You can’t hide behind a cat’s paw.

Staub v. Proctor Hospital, 559 U.S. ___ (2011). At issue in this U.S. Supreme Court case was the extent to which an employer may be held liable for employment discrimination when the discriminating employee influences, but does not make, the ultimate adverse employment decision.

Vincent Staub worked at Proctor Hospital as an angiography technician. Staub was also a member of the United States Army Reserve, a position that required him to train part-time one weekend per month, as well as full-time two to three weeks per year. Both Staub’s immediate supervisor and her immediate supervisor were hostile to his obligations to the Army Reserve and, he believed, sought to terminate him on that basis.

In January of 2004, Staub received a “Corrective Action” warning. This warning was given to him on the basis that he had violated a rule that he claimed did not exist, or, if it did exist, that he did not violate. As a result of this Corrective Action, Staub was required to stay at his station at all times he was not interacting with patients. In April of 2004, Staub’s supervisor complained to the Vice President of Human Resources that Staub had left his desk without informing a supervisor, in violation of the Corrective Action. Staub denied this, stating that he had left a voicemail for his supervisor telling her that he would be away from his work area. The Vice President of Human Resources for Proctor relied on the supervisor’s accusation in making the decision to terminate him.

Staub sued Proctor under the Uniformed Services Employment and Reemployment Rights Act (USERRA), claiming that his termination was motivated by the supervisors’ hostility to his obligations to the U.S. Army Reserve. Notably, he argued that the person who terminated him, the Vice President of Human Resources,   but that the supervisors had, and that their hostility—exhibited through a meritless Corrective Action plan—influenced the Vice President of Human Resources’ decision to terminate him.

At trial, the  jury agreed with Staub’s theory of the case, but, on appeal, the 7th Circuit Court of Appeals disagreed. The 7thCircuit identified this case as resting on a “cat’s paw” theory. (The “cat’s paw” reference goes to the fable in which a monkey tricks a cat by flattery into removing hot roasted chestnuts from a fire.  The monkey eats the nuts and the cat, whose paw is singed by the flame, gets none.  Justice Scalia observed that the fable is relevant only marginally to employment laws, but there you have it.)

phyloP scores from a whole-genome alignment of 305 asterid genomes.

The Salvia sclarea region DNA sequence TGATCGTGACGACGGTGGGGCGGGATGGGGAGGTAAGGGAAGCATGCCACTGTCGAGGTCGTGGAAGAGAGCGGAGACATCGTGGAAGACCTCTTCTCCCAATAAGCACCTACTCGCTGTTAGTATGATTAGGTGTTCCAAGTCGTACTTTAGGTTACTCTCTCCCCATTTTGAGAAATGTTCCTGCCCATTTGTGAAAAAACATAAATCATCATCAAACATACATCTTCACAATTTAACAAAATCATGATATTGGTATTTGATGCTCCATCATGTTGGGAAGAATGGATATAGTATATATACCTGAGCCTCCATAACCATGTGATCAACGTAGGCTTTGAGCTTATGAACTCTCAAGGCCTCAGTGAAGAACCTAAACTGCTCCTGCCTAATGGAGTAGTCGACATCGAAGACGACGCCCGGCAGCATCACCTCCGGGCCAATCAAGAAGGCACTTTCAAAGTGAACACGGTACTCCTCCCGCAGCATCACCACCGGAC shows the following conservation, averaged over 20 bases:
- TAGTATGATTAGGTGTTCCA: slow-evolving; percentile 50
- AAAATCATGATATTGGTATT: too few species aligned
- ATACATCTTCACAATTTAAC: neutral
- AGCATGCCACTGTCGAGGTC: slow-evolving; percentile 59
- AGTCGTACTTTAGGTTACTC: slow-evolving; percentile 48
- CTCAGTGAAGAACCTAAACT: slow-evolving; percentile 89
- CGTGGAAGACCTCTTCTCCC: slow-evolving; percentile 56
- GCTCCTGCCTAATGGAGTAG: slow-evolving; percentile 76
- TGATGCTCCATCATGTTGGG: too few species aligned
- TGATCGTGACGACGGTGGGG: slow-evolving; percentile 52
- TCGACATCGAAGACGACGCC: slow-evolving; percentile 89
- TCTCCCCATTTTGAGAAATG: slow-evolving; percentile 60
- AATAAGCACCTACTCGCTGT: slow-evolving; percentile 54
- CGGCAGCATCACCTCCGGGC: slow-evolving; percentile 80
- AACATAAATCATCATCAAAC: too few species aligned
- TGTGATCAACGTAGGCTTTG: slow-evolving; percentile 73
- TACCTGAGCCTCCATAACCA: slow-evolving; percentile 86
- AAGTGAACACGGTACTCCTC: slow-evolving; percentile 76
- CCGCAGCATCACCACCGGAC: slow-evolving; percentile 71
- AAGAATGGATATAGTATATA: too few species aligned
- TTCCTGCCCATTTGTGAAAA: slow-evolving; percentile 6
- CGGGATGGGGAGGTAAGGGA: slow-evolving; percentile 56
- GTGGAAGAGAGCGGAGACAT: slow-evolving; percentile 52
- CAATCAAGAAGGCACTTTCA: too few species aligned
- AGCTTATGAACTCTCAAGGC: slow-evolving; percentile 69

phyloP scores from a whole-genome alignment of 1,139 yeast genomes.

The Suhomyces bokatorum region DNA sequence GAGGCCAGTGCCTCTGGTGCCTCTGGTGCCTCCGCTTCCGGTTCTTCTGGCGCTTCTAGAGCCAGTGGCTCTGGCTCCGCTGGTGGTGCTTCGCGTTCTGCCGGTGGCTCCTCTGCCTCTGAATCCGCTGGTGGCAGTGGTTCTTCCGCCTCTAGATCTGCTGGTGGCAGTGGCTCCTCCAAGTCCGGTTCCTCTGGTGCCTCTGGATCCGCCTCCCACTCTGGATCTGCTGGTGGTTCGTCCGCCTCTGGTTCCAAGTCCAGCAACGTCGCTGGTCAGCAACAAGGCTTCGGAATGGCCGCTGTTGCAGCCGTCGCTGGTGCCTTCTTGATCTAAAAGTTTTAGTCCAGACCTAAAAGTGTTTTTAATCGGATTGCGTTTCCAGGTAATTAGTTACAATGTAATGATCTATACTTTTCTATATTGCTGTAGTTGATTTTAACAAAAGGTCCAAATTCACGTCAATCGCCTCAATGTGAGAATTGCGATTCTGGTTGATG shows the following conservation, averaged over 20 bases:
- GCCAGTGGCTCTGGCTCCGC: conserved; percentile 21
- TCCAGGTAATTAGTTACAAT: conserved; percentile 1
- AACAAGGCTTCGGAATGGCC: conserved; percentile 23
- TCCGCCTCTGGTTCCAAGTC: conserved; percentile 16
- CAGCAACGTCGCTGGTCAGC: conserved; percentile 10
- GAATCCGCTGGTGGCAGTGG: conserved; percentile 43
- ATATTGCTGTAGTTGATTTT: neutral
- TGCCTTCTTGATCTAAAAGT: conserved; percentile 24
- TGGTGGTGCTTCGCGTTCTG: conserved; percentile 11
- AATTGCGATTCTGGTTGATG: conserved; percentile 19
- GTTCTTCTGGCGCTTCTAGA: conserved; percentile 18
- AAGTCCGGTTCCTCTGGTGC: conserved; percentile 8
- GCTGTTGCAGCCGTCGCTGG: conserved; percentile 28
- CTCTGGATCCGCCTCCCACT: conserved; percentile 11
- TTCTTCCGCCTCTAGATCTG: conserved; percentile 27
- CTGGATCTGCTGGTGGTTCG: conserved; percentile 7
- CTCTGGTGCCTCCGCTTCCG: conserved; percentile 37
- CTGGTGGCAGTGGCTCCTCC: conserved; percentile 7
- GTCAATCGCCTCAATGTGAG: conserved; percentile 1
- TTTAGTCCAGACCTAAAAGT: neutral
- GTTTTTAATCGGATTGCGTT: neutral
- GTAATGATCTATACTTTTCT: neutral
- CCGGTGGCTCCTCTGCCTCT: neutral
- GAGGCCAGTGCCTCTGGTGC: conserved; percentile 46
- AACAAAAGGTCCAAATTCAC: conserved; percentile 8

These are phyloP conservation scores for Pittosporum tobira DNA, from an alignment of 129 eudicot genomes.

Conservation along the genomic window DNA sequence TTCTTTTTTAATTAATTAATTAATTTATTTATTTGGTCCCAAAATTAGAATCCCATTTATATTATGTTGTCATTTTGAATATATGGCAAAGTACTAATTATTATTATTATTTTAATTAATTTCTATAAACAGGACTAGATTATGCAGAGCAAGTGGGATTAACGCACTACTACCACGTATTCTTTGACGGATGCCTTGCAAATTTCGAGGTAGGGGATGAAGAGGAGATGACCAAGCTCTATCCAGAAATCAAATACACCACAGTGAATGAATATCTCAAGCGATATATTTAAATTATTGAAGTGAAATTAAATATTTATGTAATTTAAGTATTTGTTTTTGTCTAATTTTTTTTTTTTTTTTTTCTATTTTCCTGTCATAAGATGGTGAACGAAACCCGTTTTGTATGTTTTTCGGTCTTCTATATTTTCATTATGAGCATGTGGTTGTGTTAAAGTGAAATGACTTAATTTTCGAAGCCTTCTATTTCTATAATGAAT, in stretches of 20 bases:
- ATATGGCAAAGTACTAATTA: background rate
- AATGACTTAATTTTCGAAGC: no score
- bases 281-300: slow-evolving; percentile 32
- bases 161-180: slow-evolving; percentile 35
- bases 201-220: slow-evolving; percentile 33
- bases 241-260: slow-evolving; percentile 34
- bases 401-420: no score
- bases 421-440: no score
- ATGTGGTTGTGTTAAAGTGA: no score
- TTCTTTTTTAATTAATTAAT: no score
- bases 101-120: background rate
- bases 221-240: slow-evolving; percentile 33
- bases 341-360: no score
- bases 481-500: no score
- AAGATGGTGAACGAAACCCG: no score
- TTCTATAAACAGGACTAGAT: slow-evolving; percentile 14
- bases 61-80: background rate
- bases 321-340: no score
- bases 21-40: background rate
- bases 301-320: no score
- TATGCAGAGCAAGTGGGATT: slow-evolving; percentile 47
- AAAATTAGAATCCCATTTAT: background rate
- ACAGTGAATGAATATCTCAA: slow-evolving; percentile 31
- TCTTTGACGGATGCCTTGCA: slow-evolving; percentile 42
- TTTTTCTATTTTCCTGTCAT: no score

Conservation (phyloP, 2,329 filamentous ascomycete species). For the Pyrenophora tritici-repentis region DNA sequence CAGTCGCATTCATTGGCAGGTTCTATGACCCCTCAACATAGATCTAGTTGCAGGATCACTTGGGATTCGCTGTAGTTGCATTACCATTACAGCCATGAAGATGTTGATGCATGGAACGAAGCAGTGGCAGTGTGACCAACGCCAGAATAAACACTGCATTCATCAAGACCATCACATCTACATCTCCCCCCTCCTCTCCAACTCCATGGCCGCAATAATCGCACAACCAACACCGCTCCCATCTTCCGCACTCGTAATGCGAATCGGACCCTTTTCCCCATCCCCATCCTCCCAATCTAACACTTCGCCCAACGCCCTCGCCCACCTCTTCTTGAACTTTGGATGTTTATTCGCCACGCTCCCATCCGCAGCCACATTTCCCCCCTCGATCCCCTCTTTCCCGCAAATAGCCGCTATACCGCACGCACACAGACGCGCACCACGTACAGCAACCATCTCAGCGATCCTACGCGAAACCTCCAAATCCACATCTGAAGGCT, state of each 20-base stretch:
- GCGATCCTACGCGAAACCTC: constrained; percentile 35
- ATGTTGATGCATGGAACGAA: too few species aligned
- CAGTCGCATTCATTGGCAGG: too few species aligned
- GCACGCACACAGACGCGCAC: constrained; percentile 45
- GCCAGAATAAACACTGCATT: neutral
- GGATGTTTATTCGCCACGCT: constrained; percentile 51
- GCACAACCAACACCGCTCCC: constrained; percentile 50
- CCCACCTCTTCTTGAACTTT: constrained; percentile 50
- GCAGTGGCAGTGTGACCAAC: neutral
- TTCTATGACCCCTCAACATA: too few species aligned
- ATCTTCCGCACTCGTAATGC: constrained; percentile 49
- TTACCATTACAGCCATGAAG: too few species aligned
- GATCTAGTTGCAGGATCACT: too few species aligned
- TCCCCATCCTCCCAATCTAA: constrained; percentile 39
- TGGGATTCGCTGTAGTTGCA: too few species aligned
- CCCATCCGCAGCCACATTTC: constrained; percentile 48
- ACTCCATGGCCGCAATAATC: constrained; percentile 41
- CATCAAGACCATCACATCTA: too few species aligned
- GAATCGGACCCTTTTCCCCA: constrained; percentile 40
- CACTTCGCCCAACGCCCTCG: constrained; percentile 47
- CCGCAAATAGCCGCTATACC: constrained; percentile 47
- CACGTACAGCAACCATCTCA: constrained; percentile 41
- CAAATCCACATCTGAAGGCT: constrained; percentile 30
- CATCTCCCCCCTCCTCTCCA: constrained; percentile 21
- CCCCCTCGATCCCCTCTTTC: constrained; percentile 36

As used in this context, “cat’s paw” means that a person is used unwittingly to achieve the goals of another: here, Staub’s superiors were alleged to have used the Vice President of Human Resources to accomplish their own goal of having Staub terminated, without notifying the Vice President of their unlawful purpose. The basis for the 7th Circuit’s reversal was that his case could not succeed unless the non-decisionmaker (here, the supervisors) exercised such “singular influence” over the decisionmaker that the decision to terminate was the product of “blind reliance.” The 7th Circuit rule would seem to require that the decisionmaker only “rubber stamp” the previously made decision of another, rather than conducting an investigation, as the decisionmaker in Staub’s case had done.

The Supreme Court reversed the 7th Circuit’s decision.

The Supreme Court first noted that the anti-discrimination language of USERRA is much like that of Title VII of the Civil Rights Act of 1964 (prohibiting discrimination in employment on the basis of race, gender, national origin, etc.) in that both statutes require that the person’s membership in a protected group is a “motivating factor” in the employer’s action.

The central issue was this: can membership in the Army Reserves (or a person’s race or gender) be a “motivating factor” in an adverse employment action, if the decision maker herself does not have any unlawful discriminatory intent, but is influenced by some previous company action—here, the Corrective Action—taken by someone who does possess that bad intent?

The court decided that it could be, if the action was based on a discriminatory motive was intended to cause, and in fact did cause, an adverse employment decision. This is the case even if the ultimate decision maker conducts an independent investigation outside of the biased supervisor’s analysis, if the investigation relies on facts provided by the biased supervisor.

Justice Alito’s concurring opinion, in which Justice Thomas joined, expresses the concern that this holding will impose liability unfairly on employers who attempt to comply with the law. Whether that will be the case remains to be seen, but this decision does impose on employers a greater duty to ensure that their termination decisions are not motivated—even at a secondary level—by illegal discrimination.

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